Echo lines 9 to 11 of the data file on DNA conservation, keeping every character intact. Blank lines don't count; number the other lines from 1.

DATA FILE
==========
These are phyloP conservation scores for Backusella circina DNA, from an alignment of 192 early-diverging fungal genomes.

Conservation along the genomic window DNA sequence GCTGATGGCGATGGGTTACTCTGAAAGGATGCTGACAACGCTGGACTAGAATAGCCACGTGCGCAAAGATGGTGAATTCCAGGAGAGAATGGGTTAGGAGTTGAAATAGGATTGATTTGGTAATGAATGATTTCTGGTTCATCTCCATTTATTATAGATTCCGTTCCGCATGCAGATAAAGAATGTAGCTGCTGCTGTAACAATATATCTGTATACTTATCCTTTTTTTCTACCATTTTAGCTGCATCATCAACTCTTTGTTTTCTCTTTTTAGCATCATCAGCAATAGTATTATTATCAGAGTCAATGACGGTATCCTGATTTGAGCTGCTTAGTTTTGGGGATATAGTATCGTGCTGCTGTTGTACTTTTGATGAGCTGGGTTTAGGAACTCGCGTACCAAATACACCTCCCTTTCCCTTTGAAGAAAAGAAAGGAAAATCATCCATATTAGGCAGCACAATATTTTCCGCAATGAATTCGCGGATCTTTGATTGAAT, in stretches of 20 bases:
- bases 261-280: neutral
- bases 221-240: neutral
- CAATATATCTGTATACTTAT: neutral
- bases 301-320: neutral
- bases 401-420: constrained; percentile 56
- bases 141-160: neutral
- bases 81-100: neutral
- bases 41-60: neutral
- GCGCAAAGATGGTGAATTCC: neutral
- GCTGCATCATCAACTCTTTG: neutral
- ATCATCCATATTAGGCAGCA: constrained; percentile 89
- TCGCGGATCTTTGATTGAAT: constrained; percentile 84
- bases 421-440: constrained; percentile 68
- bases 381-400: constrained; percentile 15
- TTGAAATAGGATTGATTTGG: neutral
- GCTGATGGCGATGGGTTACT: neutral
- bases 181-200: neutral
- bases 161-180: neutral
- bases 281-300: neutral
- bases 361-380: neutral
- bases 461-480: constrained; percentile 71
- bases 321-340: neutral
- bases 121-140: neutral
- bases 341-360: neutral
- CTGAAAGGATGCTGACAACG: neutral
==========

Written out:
- bases 81-100: neutral
- bases 41-60: neutral
- GCGCAAAGATGGTGAATTCC: neutral